After receiving a new Kidney Transplant, those with Chronic Kidney Disease (CKD) want to resume their "normal lives." Though in many cases you may be able to resume the life you had before CKD, according to Columbia University Department of Surgery, "the key is moderation and understanding your limits." Based on the University of Minnesota Medical Center figures, approximately 6% of Kidney Transplant recipients lose their kidney within the first year, and just over 11% lose their transplant by year three. Although there is no guarantee that your transplanted kidney will not fail, there are mistakes you can avoid to improve your chances of transplant success.
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Driving and Traveling: The initial doses of the medications prescribed by your Transplant Team can cause tremors, weakness, and blurred vision which can make handling a car difficult, especially the fist 2 to four weeks after your transplant. Therefore, it is recommended that you do not drive until you are cleared to do so by your transplant team. This will help you avoid danger, stress and potential collisions. Also, travel outside the continental U.S. is not recommended for the first 6 to 12 months. Thereafter if you are traveling to an underdeveloped country it is recommended for you to consult your Nephrologists regarding vaccinations in order to avoid serious infection.
Not Getting Vaccinations: Post-transplant, annual flu shots are recommended after 1 year. You should only receive "dead virus" vaccinations because "live virus" vaccines, such as varicella or MMR, carry a risk of virus transmission in Kidney Transplant recipients. Care must be used in contact with family members who were recently immunized, especially infants receiving the polio vaccine, as the virus will be shed in their stool.
Skipping Routine Exams: After your Kidney Transplant you may feel as though your life is back to "normal." However, developing certain cancers is more common when taking immunosuppressive medications. Monthly breast and testicular self-examinations and routine medical check-ups are recommended. Also, skin cancer is more common in transplant recipients. Therefore, it is recommended that you limit sun exposure and see a dermatologist on an annual basis.
Neglecting Dental Work: Dental is effective in reducing the possibility of infection in the mouth. Although you may have received a dental consultation during your pre-transplant workup to be sure that any necessary dental work was completed before transplantation it is still extremely important that you practice good oral hygiene after receiving your transplant to avoid infections. Brush your teeth once or twice a day. You should floss your teeth after transplant, but flossing can irritate your gums and cause bleeding, so be gentle.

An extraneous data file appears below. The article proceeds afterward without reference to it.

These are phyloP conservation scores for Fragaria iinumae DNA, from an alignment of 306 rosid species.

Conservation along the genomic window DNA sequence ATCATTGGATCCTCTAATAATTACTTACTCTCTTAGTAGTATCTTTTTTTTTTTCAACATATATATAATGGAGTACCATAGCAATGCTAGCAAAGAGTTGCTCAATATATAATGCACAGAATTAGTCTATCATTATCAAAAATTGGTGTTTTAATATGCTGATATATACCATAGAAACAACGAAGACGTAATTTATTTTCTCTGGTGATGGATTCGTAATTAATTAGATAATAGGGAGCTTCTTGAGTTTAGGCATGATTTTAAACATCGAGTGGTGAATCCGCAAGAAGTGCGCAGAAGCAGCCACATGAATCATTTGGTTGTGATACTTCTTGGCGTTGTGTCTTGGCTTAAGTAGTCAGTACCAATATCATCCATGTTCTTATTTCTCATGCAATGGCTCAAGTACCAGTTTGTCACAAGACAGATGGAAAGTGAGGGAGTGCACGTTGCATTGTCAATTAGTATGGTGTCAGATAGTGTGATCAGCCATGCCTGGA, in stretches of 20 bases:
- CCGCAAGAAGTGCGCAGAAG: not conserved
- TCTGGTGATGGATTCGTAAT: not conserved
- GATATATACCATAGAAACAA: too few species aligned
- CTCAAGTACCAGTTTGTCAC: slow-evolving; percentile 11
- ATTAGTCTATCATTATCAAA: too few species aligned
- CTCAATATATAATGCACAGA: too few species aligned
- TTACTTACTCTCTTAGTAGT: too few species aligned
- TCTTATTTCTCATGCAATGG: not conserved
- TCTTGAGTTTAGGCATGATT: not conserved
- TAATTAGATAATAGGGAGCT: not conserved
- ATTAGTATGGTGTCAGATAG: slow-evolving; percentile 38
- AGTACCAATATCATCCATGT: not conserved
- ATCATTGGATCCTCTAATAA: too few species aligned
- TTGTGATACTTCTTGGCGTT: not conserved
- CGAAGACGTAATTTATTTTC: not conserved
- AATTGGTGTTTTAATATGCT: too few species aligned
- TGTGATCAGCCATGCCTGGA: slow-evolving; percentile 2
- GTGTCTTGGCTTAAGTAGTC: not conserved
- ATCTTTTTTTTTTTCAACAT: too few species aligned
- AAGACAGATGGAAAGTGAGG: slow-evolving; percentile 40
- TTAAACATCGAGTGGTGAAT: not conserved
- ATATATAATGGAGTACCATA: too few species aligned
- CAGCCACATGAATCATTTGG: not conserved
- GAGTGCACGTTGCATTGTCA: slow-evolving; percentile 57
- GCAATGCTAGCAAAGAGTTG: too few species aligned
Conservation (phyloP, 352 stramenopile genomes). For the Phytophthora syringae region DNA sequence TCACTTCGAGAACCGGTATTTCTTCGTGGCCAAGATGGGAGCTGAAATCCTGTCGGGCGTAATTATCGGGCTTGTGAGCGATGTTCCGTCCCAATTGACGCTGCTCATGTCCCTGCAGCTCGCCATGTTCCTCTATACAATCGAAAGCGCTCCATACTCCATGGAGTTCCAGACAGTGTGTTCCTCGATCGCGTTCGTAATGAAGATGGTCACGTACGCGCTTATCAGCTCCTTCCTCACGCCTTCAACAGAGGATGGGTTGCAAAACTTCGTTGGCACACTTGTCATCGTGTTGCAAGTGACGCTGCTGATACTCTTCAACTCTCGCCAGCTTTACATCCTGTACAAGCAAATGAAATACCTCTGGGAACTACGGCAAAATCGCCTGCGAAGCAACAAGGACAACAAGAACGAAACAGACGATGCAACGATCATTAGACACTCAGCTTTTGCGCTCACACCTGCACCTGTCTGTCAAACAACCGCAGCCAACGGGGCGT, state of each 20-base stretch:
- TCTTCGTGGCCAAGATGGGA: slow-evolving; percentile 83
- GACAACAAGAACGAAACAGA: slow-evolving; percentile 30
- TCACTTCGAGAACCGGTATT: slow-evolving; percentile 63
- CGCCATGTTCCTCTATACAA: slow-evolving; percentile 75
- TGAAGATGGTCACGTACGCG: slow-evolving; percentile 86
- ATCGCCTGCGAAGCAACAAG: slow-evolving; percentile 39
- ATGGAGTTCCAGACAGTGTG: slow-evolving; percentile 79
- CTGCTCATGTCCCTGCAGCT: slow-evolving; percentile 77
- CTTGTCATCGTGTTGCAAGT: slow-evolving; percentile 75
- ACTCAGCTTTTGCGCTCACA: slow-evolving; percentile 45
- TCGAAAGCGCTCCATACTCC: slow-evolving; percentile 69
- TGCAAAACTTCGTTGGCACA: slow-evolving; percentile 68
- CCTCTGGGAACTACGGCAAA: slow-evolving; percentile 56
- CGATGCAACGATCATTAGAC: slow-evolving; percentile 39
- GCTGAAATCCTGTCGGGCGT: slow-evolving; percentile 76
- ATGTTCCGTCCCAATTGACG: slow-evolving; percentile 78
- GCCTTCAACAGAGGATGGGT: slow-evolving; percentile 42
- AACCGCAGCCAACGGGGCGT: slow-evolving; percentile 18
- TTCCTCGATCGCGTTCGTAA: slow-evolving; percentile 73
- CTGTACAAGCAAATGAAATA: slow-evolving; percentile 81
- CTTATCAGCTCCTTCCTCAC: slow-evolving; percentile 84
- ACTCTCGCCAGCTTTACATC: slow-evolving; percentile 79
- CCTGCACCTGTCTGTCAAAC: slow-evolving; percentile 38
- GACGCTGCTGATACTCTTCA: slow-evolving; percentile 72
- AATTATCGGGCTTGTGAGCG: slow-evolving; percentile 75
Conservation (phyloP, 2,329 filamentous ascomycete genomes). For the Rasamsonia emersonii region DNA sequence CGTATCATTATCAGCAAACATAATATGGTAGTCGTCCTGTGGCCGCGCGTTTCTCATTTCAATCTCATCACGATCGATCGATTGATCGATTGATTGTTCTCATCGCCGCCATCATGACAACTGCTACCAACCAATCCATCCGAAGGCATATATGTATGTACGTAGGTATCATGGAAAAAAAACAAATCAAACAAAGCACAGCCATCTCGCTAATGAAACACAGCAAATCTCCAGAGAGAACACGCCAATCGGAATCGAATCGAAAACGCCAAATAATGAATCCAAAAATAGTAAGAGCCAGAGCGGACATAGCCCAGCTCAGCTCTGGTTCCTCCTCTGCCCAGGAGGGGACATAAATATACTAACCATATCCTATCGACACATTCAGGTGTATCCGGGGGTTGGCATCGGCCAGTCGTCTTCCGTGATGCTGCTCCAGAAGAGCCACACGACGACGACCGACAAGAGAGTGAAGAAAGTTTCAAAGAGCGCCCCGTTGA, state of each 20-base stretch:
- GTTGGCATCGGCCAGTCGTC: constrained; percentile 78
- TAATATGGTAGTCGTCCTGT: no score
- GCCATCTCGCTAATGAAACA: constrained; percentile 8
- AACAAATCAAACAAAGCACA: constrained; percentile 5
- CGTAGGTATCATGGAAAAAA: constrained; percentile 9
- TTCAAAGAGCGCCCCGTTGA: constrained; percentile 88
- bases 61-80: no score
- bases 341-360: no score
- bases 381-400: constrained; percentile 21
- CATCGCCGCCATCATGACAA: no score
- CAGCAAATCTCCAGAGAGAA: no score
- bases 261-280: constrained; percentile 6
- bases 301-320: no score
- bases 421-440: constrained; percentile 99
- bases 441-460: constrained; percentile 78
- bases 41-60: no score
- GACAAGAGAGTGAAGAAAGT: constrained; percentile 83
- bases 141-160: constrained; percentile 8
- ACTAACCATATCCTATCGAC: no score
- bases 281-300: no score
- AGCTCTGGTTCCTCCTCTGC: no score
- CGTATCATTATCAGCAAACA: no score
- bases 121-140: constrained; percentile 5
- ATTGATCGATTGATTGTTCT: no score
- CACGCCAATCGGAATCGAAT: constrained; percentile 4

Altering Medication: Generic medications are generally fine, but those with CKD should check with their Transplant Team if their pharmacy recommends a substitution of any kind. Many medications and supplements will interact with your immunosuppressant drugs so always consult with the Transplant Team prior to taking any new tablets, or altering the dosage of immunosuppressants and other medicines prescribed.
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Limiting Exercise: After a successful kidney transplant, you may gain weight within the first year because of a less strict diet as well as a side effect of the steroid medications you are likely taking. By focusing on a healthful, balanced diet and exercising regularly, you can lose your post-transplant weight and improve the chances of long-term transplant survival. Avoid strenuous exercise or lifting weights until you have been cleared to do so by your Transplant Team.
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If you want to go to a movie or a social occasion and feel up to it, DO IT! If you would like to have friends visit you at home, that's OK too! KidneyBuzz.com encourages you to try as much as possible to return to your "normal routine." Initially, however, you will probably have less energy than you did before your Transplant Surgery. It will take time and careful monitoring on your part for your body to heal and adjust to your new medications. Napping and pacing your activities is recommended to prevent placing a strain on your recovery. Although there are some things outside of your control when it comes to a successful Kidney Transplant, you can empower yourself by doing everything within your control (such as the above strategies) as best as possible.
*Note: Do not forget to order your No BP/No Stick Medical Alert Bracelet!
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"Kidney Transplant Success Rates - University of Minnesota Medical Center, Fairview."Http://www.uofmmedicalcenter.org/. Fairview Health Services.
Johnson, Kimball, MD. "Dealing with Side Effects of Your Transplant."Http://www.webmd.com/. WebMD, LLC.
"Your Kidney Transplant Life After Kidney Transplantation."Http://www.columbiasurgery.org. Columbia University Medical Center.
Byrne, Jennifer. "How to Lose Weight After Kidney Transplant." LIVESTRONG.COM. Demand Media, Inc